National Pesticide Program
(See endnote 28)
The EPA’s National Pesticide Program protects human health and the environment from unreasonable adverse effects from pesticide use, storage, and disposal. It helps protect agricultural workers and individuals who are preparing, using, storing, or disposing of pesticides. The field program is implemented by the various states through investigations, establishing worker protection, certification and training of people, and water quality protection. The program ensures appropriate pesticide use and the use of alternatives where feasible. It also provides funds to make the program work. National decisions on the use of specific pesticides are implemented at the local and state level.
Endocrine Disruptor Screening Program
(See endnotes 12, 13, 14)
This program was mandated by Congress after scientists found in the 1990s that certain chemicals were disrupting the endocrine systems of humans and wildlife which resulted in developmental and reproductive problems. The requirements were embodied in the Food Quality Protection Act and Safe Drinking Water Act Amendments in 1996 and the EPA was given the authority to screen, test, and if necessary mitigate or limit a group of chemicals to determine if they mimicked the effects produced by female hormones and produced other potential endocrine effects. The EPA selected chemicals as tier 1 for first review based on recommendations from an advisory committee. A second list of chemicals was selected as tier 2 for the next review. The EPA also established a universe of chemicals and general validation principles in November 2012. (See endnotes 13, 14.) The EPA developed an Endocrine Disruptor Screening Program Comprehensive Management Plan in 2014. (See endnote 12.)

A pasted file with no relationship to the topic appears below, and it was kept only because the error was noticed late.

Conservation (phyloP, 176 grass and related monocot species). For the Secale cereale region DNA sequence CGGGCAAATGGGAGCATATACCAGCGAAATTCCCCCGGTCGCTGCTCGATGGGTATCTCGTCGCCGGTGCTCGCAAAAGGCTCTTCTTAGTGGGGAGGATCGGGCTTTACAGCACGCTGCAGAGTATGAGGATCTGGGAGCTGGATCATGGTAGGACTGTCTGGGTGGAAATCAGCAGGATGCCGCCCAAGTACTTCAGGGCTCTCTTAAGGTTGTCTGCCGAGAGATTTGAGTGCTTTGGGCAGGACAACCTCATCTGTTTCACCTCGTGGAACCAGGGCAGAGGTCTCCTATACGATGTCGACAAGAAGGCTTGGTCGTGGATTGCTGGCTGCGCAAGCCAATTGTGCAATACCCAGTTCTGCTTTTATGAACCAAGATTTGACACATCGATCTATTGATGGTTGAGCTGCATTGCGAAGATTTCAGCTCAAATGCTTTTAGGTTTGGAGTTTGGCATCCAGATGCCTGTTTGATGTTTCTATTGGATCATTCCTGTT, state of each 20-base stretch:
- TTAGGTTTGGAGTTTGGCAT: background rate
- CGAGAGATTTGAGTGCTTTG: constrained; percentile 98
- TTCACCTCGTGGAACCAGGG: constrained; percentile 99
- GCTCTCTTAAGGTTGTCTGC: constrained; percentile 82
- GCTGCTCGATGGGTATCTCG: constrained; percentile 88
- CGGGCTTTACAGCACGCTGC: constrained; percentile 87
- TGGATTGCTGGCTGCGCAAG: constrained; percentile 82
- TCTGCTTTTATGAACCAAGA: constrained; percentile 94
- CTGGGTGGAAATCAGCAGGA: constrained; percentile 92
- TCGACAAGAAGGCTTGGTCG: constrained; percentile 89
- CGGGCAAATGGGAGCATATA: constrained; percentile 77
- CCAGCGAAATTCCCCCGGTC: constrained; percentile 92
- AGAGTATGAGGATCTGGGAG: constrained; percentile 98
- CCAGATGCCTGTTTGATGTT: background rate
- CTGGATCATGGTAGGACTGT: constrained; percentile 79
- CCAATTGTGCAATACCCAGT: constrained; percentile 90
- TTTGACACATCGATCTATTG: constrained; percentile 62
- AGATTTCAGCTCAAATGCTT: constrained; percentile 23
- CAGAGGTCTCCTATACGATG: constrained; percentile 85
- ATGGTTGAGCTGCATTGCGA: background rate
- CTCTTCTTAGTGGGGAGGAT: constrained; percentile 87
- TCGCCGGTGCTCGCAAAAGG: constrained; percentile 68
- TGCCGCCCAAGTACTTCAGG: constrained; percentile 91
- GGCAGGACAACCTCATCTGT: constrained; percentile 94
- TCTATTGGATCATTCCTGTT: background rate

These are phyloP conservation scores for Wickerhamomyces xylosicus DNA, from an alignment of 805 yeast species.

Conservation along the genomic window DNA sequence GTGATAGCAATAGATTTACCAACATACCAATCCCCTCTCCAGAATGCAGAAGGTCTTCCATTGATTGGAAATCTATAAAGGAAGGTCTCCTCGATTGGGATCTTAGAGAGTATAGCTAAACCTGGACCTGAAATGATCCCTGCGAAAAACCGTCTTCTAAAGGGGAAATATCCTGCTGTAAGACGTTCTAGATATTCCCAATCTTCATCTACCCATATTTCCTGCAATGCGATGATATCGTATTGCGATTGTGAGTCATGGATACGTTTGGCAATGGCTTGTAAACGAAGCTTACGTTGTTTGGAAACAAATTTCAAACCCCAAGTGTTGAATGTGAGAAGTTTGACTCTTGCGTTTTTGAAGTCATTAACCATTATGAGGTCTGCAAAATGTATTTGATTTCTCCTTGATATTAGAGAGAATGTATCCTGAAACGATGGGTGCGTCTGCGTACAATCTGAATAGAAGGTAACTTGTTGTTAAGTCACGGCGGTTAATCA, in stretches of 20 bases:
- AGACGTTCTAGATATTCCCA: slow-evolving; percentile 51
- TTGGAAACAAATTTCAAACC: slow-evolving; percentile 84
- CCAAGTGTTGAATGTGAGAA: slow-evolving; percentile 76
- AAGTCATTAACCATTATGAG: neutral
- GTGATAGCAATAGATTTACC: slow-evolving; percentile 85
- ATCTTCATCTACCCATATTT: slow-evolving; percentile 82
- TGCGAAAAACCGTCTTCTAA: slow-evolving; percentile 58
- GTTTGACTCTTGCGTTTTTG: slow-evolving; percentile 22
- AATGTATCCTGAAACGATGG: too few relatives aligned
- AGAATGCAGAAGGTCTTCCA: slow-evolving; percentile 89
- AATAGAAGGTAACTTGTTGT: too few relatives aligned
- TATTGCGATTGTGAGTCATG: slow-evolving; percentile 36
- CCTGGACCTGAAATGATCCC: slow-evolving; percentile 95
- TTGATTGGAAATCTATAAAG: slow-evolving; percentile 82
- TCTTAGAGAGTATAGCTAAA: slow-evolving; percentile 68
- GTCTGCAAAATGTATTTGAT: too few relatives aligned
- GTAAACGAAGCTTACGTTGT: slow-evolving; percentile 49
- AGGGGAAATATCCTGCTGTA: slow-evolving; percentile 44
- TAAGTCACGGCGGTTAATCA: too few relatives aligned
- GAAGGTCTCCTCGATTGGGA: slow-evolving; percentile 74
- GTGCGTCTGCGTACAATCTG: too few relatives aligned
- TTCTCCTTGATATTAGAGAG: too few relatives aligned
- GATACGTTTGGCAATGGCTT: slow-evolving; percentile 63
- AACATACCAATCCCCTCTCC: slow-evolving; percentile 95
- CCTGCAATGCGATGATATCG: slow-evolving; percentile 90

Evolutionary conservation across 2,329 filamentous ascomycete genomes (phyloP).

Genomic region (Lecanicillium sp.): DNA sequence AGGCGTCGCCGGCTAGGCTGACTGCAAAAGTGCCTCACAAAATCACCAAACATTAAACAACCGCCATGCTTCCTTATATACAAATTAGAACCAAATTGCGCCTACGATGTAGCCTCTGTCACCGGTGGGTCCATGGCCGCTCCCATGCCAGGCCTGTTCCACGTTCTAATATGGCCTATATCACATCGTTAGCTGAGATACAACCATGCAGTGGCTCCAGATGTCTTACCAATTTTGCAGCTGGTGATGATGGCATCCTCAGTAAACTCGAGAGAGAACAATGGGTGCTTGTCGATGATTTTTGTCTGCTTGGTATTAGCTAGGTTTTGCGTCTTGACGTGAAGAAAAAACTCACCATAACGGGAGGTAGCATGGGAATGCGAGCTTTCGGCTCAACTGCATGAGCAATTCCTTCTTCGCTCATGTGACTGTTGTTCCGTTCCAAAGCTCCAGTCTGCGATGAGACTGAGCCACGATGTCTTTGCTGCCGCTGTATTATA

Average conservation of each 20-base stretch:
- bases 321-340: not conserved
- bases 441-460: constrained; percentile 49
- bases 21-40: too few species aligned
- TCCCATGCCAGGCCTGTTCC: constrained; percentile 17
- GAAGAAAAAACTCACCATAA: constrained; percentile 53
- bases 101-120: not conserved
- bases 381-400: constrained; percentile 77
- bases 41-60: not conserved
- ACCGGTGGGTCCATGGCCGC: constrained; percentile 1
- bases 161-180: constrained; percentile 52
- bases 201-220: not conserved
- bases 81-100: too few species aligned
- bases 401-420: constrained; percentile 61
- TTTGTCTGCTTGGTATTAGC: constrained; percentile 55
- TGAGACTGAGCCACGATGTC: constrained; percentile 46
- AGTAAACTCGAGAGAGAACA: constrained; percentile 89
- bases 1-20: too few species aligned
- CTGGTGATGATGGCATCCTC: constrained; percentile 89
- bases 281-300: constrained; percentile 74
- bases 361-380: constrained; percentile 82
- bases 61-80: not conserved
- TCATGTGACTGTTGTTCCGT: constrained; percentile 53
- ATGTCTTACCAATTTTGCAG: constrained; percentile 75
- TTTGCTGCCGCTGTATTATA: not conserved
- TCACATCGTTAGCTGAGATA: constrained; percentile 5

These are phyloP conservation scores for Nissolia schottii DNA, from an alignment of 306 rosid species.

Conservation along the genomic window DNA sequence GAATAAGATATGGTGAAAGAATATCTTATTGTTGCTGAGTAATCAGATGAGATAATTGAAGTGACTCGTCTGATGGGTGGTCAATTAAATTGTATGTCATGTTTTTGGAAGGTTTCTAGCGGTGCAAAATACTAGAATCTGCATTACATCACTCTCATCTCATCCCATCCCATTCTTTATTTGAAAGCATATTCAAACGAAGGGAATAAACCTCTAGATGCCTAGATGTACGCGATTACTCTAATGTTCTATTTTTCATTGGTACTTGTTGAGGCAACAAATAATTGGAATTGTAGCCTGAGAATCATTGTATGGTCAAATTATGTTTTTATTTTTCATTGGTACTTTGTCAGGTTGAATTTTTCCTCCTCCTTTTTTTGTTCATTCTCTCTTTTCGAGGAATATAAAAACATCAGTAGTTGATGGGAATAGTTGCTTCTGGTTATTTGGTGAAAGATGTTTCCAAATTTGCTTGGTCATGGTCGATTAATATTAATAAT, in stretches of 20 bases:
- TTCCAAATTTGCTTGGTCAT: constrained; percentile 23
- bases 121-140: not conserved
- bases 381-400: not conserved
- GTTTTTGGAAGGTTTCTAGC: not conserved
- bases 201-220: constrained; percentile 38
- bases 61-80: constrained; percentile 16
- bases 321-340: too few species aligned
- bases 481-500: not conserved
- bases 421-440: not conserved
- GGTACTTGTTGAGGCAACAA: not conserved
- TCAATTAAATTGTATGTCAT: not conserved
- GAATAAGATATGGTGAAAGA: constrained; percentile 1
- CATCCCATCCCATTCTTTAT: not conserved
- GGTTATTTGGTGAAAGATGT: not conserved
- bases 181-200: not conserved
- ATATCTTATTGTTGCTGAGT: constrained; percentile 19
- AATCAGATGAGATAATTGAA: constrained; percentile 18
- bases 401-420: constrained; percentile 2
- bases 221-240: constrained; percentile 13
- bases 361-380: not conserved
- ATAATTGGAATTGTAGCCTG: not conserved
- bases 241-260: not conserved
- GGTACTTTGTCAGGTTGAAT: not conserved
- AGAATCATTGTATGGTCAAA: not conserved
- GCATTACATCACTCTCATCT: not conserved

The program evaluates potential human and ecological effects from chemical exposures, and determines how these chemicals react with estrogen, androgen, and thyroid hormone-related processes. This includes pesticides, non-pesticide chemicals, contaminants, and mixtures of chemicals. The plan provides strategic guidance for all work between the years 2014 and 2019. However, it is evaluated on a yearly basis and redirected as necessary. It utilizes advanced computational toxicological methods, screening assays, and scientific validation for humans as well as animals, and uses a weight of evidence guidance technique to determine what chemicals need to be banned or limited. Risk assessments are done on all chemicals for humans as well as the ecological environment. The chemicals are prioritized so that the most dangerous can be dealt with immediately. The management structure is so set up that there is a constant flow of information and essential data from one group to another of the researchers to avoid duplication of effort and waste of time. Decision-making is done in a timely and highly competent manner based on science. A technical review process is built into all steps of the research on the chemicals. Cross agency communications and training programs have evolved. The end result will be the protection of humans and the ecological environment.